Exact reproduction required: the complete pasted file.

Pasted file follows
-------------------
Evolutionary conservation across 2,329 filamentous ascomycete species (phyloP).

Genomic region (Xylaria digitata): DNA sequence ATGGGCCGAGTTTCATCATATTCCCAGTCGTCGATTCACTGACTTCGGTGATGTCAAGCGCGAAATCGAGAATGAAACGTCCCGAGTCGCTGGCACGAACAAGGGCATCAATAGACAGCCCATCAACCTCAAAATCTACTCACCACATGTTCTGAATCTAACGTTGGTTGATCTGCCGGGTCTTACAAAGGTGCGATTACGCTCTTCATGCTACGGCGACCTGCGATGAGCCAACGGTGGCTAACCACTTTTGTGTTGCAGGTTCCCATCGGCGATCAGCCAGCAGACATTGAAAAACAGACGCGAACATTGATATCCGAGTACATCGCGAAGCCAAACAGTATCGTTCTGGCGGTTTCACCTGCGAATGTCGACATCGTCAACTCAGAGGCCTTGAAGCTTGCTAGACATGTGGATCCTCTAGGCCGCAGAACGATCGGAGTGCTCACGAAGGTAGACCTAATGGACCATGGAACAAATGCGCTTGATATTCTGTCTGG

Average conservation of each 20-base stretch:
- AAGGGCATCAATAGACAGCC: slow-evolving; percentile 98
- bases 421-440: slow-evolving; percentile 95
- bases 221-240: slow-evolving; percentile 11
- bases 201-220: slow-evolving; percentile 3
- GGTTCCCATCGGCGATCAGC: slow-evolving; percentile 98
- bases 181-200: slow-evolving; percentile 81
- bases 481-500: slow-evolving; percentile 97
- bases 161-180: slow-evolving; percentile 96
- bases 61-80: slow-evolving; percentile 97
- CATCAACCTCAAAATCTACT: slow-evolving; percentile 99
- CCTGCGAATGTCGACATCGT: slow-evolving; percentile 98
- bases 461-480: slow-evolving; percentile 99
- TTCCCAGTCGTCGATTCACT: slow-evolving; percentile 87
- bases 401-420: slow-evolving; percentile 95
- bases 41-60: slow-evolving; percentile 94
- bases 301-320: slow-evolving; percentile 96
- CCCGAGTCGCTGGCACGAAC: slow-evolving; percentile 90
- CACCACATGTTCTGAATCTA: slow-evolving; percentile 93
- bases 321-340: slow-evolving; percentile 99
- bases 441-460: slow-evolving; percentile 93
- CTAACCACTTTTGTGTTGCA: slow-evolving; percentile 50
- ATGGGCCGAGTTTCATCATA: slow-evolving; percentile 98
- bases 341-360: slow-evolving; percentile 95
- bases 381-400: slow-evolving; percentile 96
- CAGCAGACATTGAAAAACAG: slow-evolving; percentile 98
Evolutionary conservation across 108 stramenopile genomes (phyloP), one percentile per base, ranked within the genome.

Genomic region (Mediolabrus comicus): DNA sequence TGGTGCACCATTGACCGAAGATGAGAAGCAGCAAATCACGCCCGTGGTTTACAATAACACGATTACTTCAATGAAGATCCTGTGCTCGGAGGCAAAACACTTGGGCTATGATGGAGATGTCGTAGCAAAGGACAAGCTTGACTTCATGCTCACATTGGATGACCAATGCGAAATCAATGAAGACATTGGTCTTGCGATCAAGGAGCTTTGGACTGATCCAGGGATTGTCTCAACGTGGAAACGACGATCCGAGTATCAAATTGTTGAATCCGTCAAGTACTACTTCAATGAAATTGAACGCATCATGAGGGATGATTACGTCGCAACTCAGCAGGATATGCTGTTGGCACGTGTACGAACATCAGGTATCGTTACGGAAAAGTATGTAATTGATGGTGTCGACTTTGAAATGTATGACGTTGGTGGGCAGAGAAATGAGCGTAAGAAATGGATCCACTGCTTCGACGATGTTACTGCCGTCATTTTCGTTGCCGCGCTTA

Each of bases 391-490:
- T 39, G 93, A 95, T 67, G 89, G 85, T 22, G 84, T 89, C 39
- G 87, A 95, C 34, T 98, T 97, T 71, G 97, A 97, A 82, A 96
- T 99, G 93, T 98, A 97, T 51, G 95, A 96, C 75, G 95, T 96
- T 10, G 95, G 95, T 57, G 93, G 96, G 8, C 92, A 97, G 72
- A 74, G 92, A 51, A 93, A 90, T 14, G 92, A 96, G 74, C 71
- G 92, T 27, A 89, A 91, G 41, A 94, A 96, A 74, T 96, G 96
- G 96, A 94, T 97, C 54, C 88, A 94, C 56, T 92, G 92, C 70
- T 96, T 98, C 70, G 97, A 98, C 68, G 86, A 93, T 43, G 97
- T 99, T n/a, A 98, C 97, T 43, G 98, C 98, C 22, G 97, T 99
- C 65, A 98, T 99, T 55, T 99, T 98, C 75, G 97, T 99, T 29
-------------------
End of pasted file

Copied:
Evolutionary conservation across 2,329 filamentous ascomycete species (phyloP).

Genomic region (Xylaria digitata): DNA sequence ATGGGCCGAGTTTCATCATATTCCCAGTCGTCGATTCACTGACTTCGGTGATGTCAAGCGCGAAATCGAGAATGAAACGTCCCGAGTCGCTGGCACGAACAAGGGCATCAATAGACAGCCCATCAACCTCAAAATCTACTCACCACATGTTCTGAATCTAACGTTGGTTGATCTGCCGGGTCTTACAAAGGTGCGATTACGCTCTTCATGCTACGGCGACCTGCGATGAGCCAACGGTGGCTAACCACTTTTGTGTTGCAGGTTCCCATCGGCGATCAGCCAGCAGACATTGAAAAACAGACGCGAACATTGATATCCGAGTACATCGCGAAGCCAAACAGTATCGTTCTGGCGGTTTCACCTGCGAATGTCGACATCGTCAACTCAGAGGCCTTGAAGCTTGCTAGACATGTGGATCCTCTAGGCCGCAGAACGATCGGAGTGCTCACGAAGGTAGACCTAATGGACCATGGAACAAATGCGCTTGATATTCTGTCTGG

Average conservation of each 20-base stretch:
- AAGGGCATCAATAGACAGCC: slow-evolving; percentile 98
- bases 421-440: slow-evolving; percentile 95
- bases 221-240: slow-evolving; percentile 11
- bases 201-220: slow-evolving; percentile 3
- GGTTCCCATCGGCGATCAGC: slow-evolving; percentile 98
- bases 181-200: slow-evolving; percentile 81
- bases 481-500: slow-evolving; percentile 97
- bases 161-180: slow-evolving; percentile 96
- bases 61-80: slow-evolving; percentile 97
- CATCAACCTCAAAATCTACT: slow-evolving; percentile 99
- CCTGCGAATGTCGACATCGT: slow-evolving; percentile 98
- bases 461-480: slow-evolving; percentile 99
- TTCCCAGTCGTCGATTCACT: slow-evolving; percentile 87
- bases 401-420: slow-evolving; percentile 95
- bases 41-60: slow-evolving; percentile 94
- bases 301-320: slow-evolving; percentile 96
- CCCGAGTCGCTGGCACGAAC: slow-evolving; percentile 90
- CACCACATGTTCTGAATCTA: slow-evolving; percentile 93
- bases 321-340: slow-evolving; percentile 99
- bases 441-460: slow-evolving; percentile 93
- CTAACCACTTTTGTGTTGCA: slow-evolving; percentile 50
- ATGGGCCGAGTTTCATCATA: slow-evolving; percentile 98
- bases 341-360: slow-evolving; percentile 95
- bases 381-400: slow-evolving; percentile 96
- CAGCAGACATTGAAAAACAG: slow-evolving; percentile 98
Evolutionary conservation across 108 stramenopile genomes (phyloP), one percentile per base, ranked within the genome.

Genomic region (Mediolabrus comicus): DNA sequence TGGTGCACCATTGACCGAAGATGAGAAGCAGCAAATCACGCCCGTGGTTTACAATAACACGATTACTTCAATGAAGATCCTGTGCTCGGAGGCAAAACACTTGGGCTATGATGGAGATGTCGTAGCAAAGGACAAGCTTGACTTCATGCTCACATTGGATGACCAATGCGAAATCAATGAAGACATTGGTCTTGCGATCAAGGAGCTTTGGACTGATCCAGGGATTGTCTCAACGTGGAAACGACGATCCGAGTATCAAATTGTTGAATCCGTCAAGTACTACTTCAATGAAATTGAACGCATCATGAGGGATGATTACGTCGCAACTCAGCAGGATATGCTGTTGGCACGTGTACGAACATCAGGTATCGTTACGGAAAAGTATGTAATTGATGGTGTCGACTTTGAAATGTATGACGTTGGTGGGCAGAGAAATGAGCGTAAGAAATGGATCCACTGCTTCGACGATGTTACTGCCGTCATTTTCGTTGCCGCGCTTA

Each of bases 391-490:
- T 39, G 93, A 95, T 67, G 89, G 85, T 22, G 84, T 89, C 39
- G 87, A 95, C 34, T 98, T 97, T 71, G 97, A 97, A 82, A 96
- T 99, G 93, T 98, A 97, T 51, G 95, A 96, C 75, G 95, T 96
- T 10, G 95, G 95, T 57, G 93, G 96, G 8, C 92, A 97, G 72
- A 74, G 92, A 51, A 93, A 90, T 14, G 92, A 96, G 74, C 71
- G 92, T 27, A 89, A 91, G 41, A 94, A 96, A 74, T 96, G 96
- G 96, A 94, T 97, C 54, C 88, A 94, C 56, T 92, G 92, C 70
- T 96, T 98, C 70, G 97, A 98, C 68, G 86, A 93, T 43, G 97
- T 99, T n/a, A 98, C 97, T 43, G 98, C 98, C 22, G 97, T 99
- C 65, A 98, T 99, T 55, T 99, T 98, C 75, G 97, T 99, T 29